Sri Lanka offers a case in point. The country took an estimated $8 billion in Chinese credit, including $301 million at 6.3 percent annual interest for the construction of the Hambantota Port, touted as the ‘biggest harbour constructed in the 21st century’. The port underperformed from day one, as have most other large projects financed with Chinese credit. In 2017, The Sri Lanka government was forced to hand Hambantota Port to China in lieu of payment after the country ran into financial trouble over its high debt load.

Creditor nations are currently looking for ways to help emerging markets weather the pandemic’s economic fallout and financial consequences without indirectly funnelling funds to China. It doesn’t help that most, though by no means all, Sub-Saharan countries that now urgently need support, paid scant attention to improving governance during the almost 20 years that their economies boomed.

Though fatigue amongst donors is palpable, so is the recognition that a large-scale crisis in emerging and pioneer markets will lengthen to path of post-corona recovery for developed nations as well. The pandemic’s timing is particularly unfortunate. In a landmark study released late last year, the World Bank concluded that the latest surge in credit flowing to emerging market and developing economies was the ‘largest, fastest, and most broad-based’ in nearly five decades.

Global Waves of Debt compares four distinct periods of significant debt accumulation since 1970. The study found that in developing countries the ratio of all debt (government, corporate, and private) to GDP rose by 54 percentage points to 168 percent since 2010 when the debt build-up gathered speed. The analysis also states that about half of the 521 ‘national episodes of rapid debt growth’ studied resulted in financial crises that depressed per capita incomes and slowed investment. Even more disconcerting, the report noted that most governments have failed to invest in human capital even as credit was widely available.

Whilst the need for debt write-offs on a massive scale is recognised by most, the conditions attached to this in part self-serving largesse may yet cause heated debate, especially when attention turns to the plight of larger emerging market economies that have made a business model out of debt defaults such as Argentina.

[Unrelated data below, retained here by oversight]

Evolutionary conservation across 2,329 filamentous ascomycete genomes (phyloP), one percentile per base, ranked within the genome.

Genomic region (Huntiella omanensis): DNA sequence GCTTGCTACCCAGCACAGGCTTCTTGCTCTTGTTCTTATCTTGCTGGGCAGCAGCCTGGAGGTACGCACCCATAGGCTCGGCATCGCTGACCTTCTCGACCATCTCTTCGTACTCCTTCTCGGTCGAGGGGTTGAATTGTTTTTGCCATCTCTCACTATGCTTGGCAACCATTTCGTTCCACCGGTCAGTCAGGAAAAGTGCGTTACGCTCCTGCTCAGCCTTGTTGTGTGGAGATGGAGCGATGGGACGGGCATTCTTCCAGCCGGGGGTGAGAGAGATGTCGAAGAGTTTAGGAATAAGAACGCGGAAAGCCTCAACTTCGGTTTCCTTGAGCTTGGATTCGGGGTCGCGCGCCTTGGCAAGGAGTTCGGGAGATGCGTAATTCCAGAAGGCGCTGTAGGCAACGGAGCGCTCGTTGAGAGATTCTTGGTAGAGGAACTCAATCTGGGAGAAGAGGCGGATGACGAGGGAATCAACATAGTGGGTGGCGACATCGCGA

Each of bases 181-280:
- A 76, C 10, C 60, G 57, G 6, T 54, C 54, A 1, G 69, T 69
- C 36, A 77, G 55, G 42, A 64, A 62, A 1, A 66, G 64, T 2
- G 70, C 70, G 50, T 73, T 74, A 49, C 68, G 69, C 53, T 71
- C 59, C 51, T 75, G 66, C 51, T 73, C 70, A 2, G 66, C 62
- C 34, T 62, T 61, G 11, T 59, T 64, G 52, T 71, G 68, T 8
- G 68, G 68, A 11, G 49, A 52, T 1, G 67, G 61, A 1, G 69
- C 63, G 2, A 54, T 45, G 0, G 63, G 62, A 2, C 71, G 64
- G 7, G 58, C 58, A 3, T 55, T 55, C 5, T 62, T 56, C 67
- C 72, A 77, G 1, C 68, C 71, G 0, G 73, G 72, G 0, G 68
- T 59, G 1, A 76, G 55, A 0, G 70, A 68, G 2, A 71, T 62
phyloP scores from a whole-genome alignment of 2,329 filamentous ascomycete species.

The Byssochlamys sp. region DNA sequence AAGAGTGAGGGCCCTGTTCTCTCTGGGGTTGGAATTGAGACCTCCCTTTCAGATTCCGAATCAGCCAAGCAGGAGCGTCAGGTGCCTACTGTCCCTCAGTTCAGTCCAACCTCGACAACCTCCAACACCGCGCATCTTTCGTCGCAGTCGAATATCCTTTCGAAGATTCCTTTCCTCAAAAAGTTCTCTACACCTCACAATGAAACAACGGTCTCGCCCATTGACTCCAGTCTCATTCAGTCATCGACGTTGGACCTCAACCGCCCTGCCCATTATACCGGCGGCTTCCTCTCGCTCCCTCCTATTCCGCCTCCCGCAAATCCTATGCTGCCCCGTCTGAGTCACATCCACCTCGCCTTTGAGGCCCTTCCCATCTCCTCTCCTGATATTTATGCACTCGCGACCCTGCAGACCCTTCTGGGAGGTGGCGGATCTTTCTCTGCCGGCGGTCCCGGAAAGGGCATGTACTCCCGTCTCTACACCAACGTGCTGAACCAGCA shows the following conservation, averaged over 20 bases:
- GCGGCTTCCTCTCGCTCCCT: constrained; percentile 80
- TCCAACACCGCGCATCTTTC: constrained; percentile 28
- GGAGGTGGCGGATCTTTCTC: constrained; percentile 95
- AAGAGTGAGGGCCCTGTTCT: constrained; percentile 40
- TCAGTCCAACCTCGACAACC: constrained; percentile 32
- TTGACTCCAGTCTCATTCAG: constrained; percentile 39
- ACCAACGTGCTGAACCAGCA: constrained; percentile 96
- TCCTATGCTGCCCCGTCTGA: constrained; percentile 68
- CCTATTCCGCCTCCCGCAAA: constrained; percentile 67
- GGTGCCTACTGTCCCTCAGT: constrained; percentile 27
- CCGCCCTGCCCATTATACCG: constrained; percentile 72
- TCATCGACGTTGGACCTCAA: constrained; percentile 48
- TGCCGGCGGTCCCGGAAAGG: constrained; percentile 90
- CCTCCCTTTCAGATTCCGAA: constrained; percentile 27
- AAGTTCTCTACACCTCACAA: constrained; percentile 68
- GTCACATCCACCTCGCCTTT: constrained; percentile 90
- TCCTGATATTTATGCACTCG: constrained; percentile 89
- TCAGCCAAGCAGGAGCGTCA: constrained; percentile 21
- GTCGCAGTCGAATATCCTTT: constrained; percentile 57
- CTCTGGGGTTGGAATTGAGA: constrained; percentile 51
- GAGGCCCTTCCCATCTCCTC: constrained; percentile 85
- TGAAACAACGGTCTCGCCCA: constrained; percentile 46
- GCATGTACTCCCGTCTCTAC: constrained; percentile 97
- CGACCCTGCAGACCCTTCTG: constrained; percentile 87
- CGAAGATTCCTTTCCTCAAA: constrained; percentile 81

The recipient of a controversial $56 billion bailout package put together in record time only months ago, the South American country has singularly failed to implement the full set of structural fiscal reforms promised. With inflation running at almost 50 percent and the economy set for a 3 percent contraction even before the pandemic struck, Argentina now seeks to leverage the crisis to renegotiate its national debt on a take-it-or-leave-it basis, insisting on an interest rate ceiling of 2 percent.

Though the IMF has called on private lenders to accept a ‘haircut’, most seem unwilling to do so and express annoyance at the Argentine government’s refusal to engage and communicate constructively. Bondholders also remember the precedent set by the so-called ‘vulture funds’ that for more than a decade refused to accept a haircut and were ultimately rewarded with generous terms, proving that stamina pays off.

However, this time stamina may only add an extra layer to the economic disaster in the making. Recriminations over the way the debt jubilee of 2005 was mishandled are likewise unhelpful. The global nature of the economic recession caused by the pandemic, requires a global response. As the IMF showed in its latest growth forecast, released earlier in the week: there are no winners in this recession. Even on a global scale, the corona virus acts as a great equaliser and no economy is more equal than others.